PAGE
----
There’s no great mystery to how Red Bull have managed to rack up three consecutive constructors’ championships in a row, nor how Sebastian Vettel has used it as a springboard to a hat-trick of drivers’ championships.
Red Bull’s cars have consistently been the fastest over a single lap, meaning they have more often than not started from pole position. So while Adrian Newey’s downforce monsters tend to be on the draggy side, knocking a few kph off their top speed at most tracks, the precious advantage of starting first has helped them rack up win after win and title after title.
But the emergence of Mercedes as a force this year could be about to change that. They’ve been the team to beat in qualifying this year, and at the Hungarian Grand Prix they sent Red Bull a warning that they have little to fear from them on race day too.
Teams performance in the first ten races of 2013
This table compares the fastest lap time set by every team at each race weekend in 2013 (in any session) and shows how far each team was off the quickest lap time, as a percent:
It’s clear to see the W04 has usually been the quickest car over a single lap this year. Significantly on the two occasions where it wasn’t – in Australia and Canada – rain affected the final practice and qualifying sessions in which the fastest times of the weekend are usually set, skewing the data.
They’ve duly converted that into pole position in seven of the ten races so far. However their win rate has been the opposite: just three out of ten.
The reason for that has often been that the Mercedes has overheated its tyres in the race and dropped back. At Monaco, where tyre wear is far lower, they locked out the front row of the grid, held their rivals up and won. At Silverstone tyres were exploding left, right and centre, then Vettel’s gearbox failed and victory fell into Nico Rosberg’s lap.
But Hungary might just have been a turning point. On a viciously hot day, when the W04 was expected to cook its Pirellis, Lewis Hamilton converted pole position into victory. It helped that Vettel spent the early part of the race in traffic, but in the second half the Mercedes was a match for the Red Bull on pace even when both were running in clear air.
What’s more, the Mercedes does not have the straight-line speed disadvantage of the Red Bull. Hamilton easily passed Jenson Button in the race while Vettel, giving away 10kph to the Mercedes on the straight, lost a dozen laps staring at Button’s rear wing.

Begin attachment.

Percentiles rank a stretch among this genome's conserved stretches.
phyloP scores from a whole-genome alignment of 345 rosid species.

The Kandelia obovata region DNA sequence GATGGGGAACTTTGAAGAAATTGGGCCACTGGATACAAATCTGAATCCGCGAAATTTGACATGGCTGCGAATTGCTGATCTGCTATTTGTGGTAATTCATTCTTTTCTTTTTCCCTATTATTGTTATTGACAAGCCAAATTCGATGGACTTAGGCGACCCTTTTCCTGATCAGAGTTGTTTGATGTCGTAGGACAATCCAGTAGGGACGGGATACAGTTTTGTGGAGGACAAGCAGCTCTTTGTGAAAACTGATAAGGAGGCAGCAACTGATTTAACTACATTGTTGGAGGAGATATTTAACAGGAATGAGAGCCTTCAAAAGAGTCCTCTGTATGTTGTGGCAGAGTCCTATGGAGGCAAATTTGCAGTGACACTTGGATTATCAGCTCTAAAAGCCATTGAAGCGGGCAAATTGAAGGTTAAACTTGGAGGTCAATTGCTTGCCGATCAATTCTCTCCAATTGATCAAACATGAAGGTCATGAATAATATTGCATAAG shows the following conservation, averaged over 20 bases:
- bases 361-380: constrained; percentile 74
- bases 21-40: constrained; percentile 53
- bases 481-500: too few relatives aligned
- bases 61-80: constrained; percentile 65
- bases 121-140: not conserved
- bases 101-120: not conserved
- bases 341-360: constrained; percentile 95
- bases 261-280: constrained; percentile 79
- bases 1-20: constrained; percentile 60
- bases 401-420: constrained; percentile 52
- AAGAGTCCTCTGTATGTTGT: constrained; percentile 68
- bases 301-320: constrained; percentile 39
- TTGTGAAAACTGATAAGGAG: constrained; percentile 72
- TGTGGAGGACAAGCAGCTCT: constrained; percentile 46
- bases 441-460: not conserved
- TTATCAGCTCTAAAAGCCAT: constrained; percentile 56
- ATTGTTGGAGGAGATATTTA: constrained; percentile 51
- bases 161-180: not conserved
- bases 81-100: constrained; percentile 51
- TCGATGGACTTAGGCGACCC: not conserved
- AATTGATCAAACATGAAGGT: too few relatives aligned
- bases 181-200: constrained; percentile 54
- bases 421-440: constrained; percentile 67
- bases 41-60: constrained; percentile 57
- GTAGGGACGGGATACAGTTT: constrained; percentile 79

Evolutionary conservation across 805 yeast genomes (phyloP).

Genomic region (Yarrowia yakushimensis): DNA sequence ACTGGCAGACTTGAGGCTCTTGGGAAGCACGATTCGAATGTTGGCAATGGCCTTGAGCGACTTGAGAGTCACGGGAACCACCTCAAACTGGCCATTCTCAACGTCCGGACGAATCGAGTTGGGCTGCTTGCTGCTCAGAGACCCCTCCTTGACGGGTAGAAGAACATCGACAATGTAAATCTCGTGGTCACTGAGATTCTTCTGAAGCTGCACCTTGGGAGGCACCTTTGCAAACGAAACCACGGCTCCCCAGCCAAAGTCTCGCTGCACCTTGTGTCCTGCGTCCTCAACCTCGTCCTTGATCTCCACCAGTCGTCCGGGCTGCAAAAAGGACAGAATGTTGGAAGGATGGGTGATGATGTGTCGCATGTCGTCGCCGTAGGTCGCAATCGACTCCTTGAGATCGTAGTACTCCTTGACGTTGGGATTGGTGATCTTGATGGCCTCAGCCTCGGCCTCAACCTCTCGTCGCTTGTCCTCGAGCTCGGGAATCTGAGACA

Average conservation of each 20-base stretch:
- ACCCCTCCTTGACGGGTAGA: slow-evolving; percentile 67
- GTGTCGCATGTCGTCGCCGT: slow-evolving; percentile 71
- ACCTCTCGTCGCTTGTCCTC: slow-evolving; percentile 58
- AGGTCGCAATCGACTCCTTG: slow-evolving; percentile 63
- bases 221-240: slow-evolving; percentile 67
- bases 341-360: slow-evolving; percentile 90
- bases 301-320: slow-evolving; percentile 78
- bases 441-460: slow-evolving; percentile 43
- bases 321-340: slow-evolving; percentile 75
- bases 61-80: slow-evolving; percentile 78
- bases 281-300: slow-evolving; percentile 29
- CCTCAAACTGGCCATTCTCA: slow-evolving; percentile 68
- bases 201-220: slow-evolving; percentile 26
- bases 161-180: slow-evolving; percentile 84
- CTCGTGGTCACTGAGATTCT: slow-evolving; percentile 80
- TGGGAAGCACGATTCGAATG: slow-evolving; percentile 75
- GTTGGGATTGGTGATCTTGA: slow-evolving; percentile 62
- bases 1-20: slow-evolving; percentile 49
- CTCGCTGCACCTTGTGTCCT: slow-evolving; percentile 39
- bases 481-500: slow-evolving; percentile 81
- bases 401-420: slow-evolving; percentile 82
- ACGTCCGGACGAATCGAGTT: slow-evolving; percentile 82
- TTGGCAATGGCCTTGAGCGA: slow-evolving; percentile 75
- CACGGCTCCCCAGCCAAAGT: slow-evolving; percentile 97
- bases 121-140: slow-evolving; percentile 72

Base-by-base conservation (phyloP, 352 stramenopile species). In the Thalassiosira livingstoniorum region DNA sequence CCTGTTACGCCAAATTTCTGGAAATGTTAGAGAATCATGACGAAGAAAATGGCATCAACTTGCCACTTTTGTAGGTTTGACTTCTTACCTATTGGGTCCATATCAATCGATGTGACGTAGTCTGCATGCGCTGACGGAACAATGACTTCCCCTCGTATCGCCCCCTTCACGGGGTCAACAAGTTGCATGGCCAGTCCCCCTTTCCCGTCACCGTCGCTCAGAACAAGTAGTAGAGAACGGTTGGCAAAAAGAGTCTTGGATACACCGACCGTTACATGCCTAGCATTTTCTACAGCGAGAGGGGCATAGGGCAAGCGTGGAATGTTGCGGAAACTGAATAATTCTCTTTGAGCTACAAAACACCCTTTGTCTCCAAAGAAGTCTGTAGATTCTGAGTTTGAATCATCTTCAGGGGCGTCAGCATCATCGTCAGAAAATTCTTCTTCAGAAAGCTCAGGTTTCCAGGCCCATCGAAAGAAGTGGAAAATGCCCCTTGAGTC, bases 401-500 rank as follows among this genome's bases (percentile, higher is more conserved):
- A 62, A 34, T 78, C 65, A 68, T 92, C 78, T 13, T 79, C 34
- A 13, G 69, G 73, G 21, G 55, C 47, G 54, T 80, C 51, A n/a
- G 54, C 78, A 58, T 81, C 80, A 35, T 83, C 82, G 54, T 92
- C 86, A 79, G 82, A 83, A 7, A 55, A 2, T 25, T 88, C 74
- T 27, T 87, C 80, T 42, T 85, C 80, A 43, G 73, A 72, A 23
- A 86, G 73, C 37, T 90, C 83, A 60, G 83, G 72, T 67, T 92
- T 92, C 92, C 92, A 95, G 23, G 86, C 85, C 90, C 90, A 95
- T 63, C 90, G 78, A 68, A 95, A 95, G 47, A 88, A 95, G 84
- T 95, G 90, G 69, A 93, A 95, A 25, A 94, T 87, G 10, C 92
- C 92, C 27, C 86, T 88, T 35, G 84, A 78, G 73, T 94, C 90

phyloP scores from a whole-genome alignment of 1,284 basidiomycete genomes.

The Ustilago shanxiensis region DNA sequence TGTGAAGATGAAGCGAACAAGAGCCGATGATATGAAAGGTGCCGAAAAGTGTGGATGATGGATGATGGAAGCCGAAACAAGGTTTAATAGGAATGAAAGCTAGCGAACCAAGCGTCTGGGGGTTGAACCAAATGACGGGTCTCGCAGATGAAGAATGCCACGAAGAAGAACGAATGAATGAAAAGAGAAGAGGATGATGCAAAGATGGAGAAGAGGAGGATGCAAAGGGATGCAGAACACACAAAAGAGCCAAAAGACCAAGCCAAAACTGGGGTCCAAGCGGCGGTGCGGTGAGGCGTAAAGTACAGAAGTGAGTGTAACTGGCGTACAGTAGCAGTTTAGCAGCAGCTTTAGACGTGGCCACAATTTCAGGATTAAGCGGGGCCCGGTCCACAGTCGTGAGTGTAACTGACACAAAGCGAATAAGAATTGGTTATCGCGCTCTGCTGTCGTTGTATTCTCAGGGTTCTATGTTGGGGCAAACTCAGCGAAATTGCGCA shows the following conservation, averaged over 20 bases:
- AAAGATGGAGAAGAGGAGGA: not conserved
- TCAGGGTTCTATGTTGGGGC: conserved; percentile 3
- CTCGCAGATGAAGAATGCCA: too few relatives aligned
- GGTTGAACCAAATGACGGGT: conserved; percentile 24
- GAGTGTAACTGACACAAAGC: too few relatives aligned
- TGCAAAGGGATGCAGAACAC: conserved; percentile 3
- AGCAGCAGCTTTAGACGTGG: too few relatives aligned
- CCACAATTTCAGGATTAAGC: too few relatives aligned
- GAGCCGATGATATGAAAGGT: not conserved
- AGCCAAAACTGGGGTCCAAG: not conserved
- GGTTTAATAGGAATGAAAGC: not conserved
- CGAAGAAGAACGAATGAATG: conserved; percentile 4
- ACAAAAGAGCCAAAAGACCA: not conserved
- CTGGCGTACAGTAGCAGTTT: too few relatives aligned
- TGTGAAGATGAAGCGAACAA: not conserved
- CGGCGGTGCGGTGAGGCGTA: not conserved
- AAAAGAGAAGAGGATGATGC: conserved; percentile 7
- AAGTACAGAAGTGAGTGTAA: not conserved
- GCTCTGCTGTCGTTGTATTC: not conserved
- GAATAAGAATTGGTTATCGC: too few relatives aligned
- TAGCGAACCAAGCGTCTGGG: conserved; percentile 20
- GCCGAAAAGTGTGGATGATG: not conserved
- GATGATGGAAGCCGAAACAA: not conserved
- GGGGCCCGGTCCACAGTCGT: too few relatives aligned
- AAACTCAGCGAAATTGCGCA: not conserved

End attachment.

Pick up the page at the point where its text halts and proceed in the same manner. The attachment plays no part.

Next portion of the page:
This will surely have set alarm bells ringing in Milton Keynes. For the first time since early 2009 Red Bull have a rival who can consistently out-qualify and out-race them too. We could be in a fascinating second half of the championship as the silver cars chip away at their rivals’ advantage in the points standings.
Ferrari and Lotus
Their weakness is in qualifying where they are usually fighting for the third row, from where they are finding it increasingly hard to win races.
Lotus had the edge in the last two races, putting the heat on Red Bull and Mercedes, but falling short of victory. But Ferrari are clearly growing frustrated at getting close, but not quite close enough, to consistent race-winning pace.
It looked like Ferrari had finally cracked it when Fernando Alonso won two of the opening five rounds. But since then they’ve slipped back and have not been shy about explaining the reasons why.
Last weekend president Luca di Montezemolo accused the FIA of letting Mercedes off the hook over their controversial test for Pirelli ahead of their breakthrough Monaco win, and reiterated past criticisms about Formula One’s rules being too focused on aerodynamics, an area where Red Bull have clearly excelled.
Another explanation for Ferrari’s continued struggles is their wind tunnel. The team have been using Toyota’s equipment in Cologne while their own tunnel in Maranello is worked on to resolve the correlation problems they’ve been experiencing.
One advantage Lotus and Ferrari do enjoy over their rivals is reliability. Red Bull have already lost one win to a technical failure this year and Rosberg’s Mercedes has let him down three times on Sunday. While the E21 and F138 have not been free from glitches, they’ve only had one race-ending failure between them.
The rest of the teams
They appear to have been helped by Force India’s struggles with the Kevlar-belted tyres, first introduced in Germany then revised for the last race in Hungary. Paul di Resta, a consistent points-scorer earlier in the season, was eliminated in Q1 at the Hungaroring, perplexed by his inability to make the current tyres work.
Sauber, however, have made a clear step forward after a horrible start to the season. Their tyre performance looked much better in Hungary and only a drive-through penalty kept Nico Hulkenberg from a points finished. The beleaguered team look set for a more positive second half of the season.
At the back of the field Caterham and Marussia continue to show little sign of getting on terms with the midfield. The latter had a dreadful weekend in Hungary, struggling massively with the tyres. Having begun the year ahead of Caterham they were lapped by their rivals at the Hungaroring.
As we pass the mid-point in the season all the teams now have to grapple with the vital question of how much of their resources to divert to next year’s radical overhaul of the rules. For some, like struggling McLaren, the benefit of focusing early on next year is clear.
But Ross Brawn has said Mercedes will wait and see how they perform at the next two races – on high-speed tracks which should suit their car – before making that call. By then the championship situation could look every different.
Over to you
Are Mercedes the greatest threat to Red Bull in the second half of the season? What do you expect Lotus and Ferrari to achieve? Have your say in the comments.
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Images ?é?® Red Bull/Getty, Daimler/Hoch Zwei, Lotus/LAT, Sauber